Keynote PresentationsGuy Steele, Ed Yourdon, and Mark Weiser
``Beyond Software Engineering: Ten Imperatives for the Successful Software Developer at the End of the Decade''Edward Yourdon, methodologist, author, consultant, and publisher of the American Programmer software journal. He is the developer of the "Yourdon method" of structured systems analysis and design implemented on most of today's CASE software engineering tools, and is widely recognized as one of the world's leading experts in software engineering. Ed Yourdon has worked in the computer industry for nearly 30 years, and is the author of 20 textbooks and over 200 articles on software engineering. His most recent books include Mainstream Objects (1995), Object-Oriented Systems Development (1994), as well as Decline and Fall of the American Programmer, and two OO books co-authored with Peter Coad. He is the Chairman of major international conferences on CASE technology, is a Professor of Information Technology at Universidad CAECE in Buenos Aires, Argentina, and has received numerous honors and awards from other universities and professional societies around the world.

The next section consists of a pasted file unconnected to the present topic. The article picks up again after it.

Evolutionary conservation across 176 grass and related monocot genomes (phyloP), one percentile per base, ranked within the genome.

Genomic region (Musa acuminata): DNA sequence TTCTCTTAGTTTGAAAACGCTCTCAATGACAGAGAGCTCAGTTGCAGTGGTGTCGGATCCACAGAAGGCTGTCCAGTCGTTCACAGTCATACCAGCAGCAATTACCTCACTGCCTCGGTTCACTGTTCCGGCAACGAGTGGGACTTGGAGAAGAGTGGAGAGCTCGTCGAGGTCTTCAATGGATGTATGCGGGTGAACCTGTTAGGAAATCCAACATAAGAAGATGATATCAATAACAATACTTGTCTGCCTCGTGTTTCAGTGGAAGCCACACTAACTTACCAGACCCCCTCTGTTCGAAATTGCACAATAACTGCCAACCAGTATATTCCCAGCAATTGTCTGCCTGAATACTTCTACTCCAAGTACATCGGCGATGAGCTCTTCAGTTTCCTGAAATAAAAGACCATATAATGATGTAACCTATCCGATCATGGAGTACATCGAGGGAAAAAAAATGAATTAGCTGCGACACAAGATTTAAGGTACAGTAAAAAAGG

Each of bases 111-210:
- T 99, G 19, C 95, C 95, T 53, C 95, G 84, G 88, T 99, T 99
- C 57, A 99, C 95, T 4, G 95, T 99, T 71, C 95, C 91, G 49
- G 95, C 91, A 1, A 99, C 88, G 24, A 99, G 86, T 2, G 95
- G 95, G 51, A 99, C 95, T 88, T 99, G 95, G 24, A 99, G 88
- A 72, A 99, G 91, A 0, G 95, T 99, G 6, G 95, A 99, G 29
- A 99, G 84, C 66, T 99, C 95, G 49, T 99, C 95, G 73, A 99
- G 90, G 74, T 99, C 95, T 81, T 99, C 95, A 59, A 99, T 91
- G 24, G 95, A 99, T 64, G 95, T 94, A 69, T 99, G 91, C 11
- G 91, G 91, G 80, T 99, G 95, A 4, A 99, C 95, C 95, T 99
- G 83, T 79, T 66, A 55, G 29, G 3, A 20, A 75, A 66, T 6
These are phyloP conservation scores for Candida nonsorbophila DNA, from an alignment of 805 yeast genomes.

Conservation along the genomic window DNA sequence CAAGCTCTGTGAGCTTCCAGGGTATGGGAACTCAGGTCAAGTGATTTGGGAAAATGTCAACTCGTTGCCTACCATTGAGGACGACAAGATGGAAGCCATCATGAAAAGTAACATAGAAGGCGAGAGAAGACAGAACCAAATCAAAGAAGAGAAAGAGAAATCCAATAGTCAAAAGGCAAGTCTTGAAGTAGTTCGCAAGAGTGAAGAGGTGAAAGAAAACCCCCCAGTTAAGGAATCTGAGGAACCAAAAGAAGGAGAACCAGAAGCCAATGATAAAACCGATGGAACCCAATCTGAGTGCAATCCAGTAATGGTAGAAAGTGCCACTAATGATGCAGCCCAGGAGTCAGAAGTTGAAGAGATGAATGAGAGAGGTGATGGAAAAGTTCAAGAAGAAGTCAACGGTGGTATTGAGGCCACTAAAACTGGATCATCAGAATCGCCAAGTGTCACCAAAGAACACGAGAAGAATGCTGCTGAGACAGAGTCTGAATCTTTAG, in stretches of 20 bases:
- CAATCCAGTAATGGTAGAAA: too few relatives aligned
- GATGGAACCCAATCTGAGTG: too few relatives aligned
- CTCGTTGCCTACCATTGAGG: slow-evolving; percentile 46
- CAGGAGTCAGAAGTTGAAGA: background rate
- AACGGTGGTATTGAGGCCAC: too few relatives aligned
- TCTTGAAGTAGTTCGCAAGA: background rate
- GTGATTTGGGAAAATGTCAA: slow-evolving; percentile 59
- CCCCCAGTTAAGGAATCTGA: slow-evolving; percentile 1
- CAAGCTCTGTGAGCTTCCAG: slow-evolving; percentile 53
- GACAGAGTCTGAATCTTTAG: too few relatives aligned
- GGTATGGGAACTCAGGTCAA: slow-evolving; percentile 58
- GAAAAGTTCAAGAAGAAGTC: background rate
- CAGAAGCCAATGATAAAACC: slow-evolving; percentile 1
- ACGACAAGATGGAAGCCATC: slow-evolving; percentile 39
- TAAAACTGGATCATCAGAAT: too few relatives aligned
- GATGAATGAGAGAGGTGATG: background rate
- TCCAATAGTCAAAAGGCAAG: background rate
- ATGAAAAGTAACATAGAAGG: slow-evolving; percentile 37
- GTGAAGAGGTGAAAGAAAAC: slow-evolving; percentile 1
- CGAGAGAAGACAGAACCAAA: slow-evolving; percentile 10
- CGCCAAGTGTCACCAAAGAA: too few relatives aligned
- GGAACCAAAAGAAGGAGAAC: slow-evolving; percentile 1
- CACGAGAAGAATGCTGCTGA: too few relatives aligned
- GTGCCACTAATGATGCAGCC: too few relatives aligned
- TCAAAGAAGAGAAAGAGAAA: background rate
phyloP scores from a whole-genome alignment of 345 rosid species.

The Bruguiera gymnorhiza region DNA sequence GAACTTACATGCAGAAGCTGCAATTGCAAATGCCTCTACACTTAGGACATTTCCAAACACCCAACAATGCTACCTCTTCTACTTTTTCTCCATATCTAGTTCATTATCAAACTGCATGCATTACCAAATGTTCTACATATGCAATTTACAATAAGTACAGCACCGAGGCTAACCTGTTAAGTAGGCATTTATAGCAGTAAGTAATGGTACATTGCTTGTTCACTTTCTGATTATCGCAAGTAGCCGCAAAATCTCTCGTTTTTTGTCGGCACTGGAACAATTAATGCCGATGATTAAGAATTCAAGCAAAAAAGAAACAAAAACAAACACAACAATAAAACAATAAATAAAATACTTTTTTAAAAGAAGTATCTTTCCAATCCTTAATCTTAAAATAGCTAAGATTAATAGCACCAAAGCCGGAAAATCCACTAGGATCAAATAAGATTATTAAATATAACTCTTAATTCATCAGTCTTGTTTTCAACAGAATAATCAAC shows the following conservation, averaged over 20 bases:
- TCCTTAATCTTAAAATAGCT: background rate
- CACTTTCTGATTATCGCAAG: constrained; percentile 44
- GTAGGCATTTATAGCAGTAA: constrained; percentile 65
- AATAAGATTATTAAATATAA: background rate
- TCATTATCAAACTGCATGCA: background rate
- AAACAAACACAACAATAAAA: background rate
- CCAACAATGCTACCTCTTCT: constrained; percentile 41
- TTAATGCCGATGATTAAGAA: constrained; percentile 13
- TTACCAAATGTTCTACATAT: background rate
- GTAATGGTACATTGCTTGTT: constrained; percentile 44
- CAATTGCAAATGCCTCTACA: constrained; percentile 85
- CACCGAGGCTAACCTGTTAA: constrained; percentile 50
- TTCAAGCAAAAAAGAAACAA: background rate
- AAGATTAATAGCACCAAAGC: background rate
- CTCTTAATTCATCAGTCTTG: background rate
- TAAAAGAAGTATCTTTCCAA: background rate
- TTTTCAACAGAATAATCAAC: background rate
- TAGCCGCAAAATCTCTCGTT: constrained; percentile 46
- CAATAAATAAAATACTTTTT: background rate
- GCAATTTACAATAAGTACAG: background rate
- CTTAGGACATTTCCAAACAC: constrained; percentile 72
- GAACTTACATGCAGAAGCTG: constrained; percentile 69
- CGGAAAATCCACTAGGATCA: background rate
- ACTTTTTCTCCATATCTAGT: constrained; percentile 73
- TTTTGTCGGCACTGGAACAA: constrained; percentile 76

``Java and the Evolution of Web Software''Guy L. Steele Jr. is a Distinguished Engineer at Sun Microsystems Laboratories in Chelmsford, Massachusetts, and is responsible for research in programming languages, parallel algorithms, implementation strategies, and architectural and software support. He is currently working with James Gosling and Bill Joy on the detailed specification of the Java programming language. Steele has published more than two dozen papers on the subject of the Lisp language and Lisp implementation, including a series with Gerald Jay Sussman that defined the Scheme dialect of Lisp. He is an ACM Fellow and a Fellow of the AAAI, and was awarded the ACM Grace Murray Hopper Award in 1988 as well as a Gordon Bell Prize in 1990. He designed the original EMACS command set and was the first person to port TeX. Prior to joining Sun, he was a senior scientist at Thinking Machines Corporation, a member of technical staff at Tartan Laboratories, and an assistant professor at Carnegie-Mellon University. He is co-author of three books on programming languages: "Common Lisp: The Language," "C: A Reference Manual," and "The High Performance Fortran Handbook."
ABSTRACTThe Java programming language has been enthusiastically adopted for the production of software to be distributed through the World Wide Web. We discuss four ways in which Java has changed or will change the way we produce software:
1997 International Conference on Software Engineering Last modified: 18 Jun 1997